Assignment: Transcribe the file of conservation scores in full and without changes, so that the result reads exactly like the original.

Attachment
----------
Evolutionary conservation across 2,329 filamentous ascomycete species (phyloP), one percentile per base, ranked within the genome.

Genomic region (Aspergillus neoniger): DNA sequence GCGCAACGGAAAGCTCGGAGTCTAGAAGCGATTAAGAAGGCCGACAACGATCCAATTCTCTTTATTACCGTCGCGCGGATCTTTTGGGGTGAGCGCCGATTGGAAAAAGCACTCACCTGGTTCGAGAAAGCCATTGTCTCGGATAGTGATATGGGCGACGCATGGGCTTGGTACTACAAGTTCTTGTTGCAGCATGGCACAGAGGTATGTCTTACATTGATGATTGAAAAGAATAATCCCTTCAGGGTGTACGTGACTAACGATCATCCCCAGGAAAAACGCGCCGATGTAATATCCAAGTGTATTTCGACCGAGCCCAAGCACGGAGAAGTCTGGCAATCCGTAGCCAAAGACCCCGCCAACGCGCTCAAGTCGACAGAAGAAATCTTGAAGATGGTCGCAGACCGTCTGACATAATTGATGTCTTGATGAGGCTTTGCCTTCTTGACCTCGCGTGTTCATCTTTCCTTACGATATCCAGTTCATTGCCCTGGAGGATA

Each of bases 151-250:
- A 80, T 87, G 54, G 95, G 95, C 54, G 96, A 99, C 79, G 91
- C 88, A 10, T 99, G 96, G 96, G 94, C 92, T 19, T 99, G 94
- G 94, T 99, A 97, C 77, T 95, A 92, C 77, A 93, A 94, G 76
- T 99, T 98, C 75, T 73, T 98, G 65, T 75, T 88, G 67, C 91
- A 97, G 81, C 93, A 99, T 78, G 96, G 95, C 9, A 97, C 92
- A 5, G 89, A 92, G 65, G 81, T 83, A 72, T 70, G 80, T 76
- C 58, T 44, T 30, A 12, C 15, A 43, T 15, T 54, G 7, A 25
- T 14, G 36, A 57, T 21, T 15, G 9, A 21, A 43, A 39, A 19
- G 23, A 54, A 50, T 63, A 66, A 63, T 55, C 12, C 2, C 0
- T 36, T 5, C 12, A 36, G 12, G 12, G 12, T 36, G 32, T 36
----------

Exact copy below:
Evolutionary conservation across 2,329 filamentous ascomycete species (phyloP), one percentile per base, ranked within the genome.

Genomic region (Aspergillus neoniger): DNA sequence GCGCAACGGAAAGCTCGGAGTCTAGAAGCGATTAAGAAGGCCGACAACGATCCAATTCTCTTTATTACCGTCGCGCGGATCTTTTGGGGTGAGCGCCGATTGGAAAAAGCACTCACCTGGTTCGAGAAAGCCATTGTCTCGGATAGTGATATGGGCGACGCATGGGCTTGGTACTACAAGTTCTTGTTGCAGCATGGCACAGAGGTATGTCTTACATTGATGATTGAAAAGAATAATCCCTTCAGGGTGTACGTGACTAACGATCATCCCCAGGAAAAACGCGCCGATGTAATATCCAAGTGTATTTCGACCGAGCCCAAGCACGGAGAAGTCTGGCAATCCGTAGCCAAAGACCCCGCCAACGCGCTCAAGTCGACAGAAGAAATCTTGAAGATGGTCGCAGACCGTCTGACATAATTGATGTCTTGATGAGGCTTTGCCTTCTTGACCTCGCGTGTTCATCTTTCCTTACGATATCCAGTTCATTGCCCTGGAGGATA

Each of bases 151-250:
- A 80, T 87, G 54, G 95, G 95, C 54, G 96, A 99, C 79, G 91
- C 88, A 10, T 99, G 96, G 96, G 94, C 92, T 19, T 99, G 94
- G 94, T 99, A 97, C 77, T 95, A 92, C 77, A 93, A 94, G 76
- T 99, T 98, C 75, T 73, T 98, G 65, T 75, T 88, G 67, C 91
- A 97, G 81, C 93, A 99, T 78, G 96, G 95, C 9, A 97, C 92
- A 5, G 89, A 92, G 65, G 81, T 83, A 72, T 70, G 80, T 76
- C 58, T 44, T 30, A 12, C 15, A 43, T 15, T 54, G 7, A 25
- T 14, G 36, A 57, T 21, T 15, G 9, A 21, A 43, A 39, A 19
- G 23, A 54, A 50, T 63, A 66, A 63, T 55, C 12, C 2, C 0
- T 36, T 5, C 12, A 36, G 12, G 12, G 12, T 36, G 32, T 36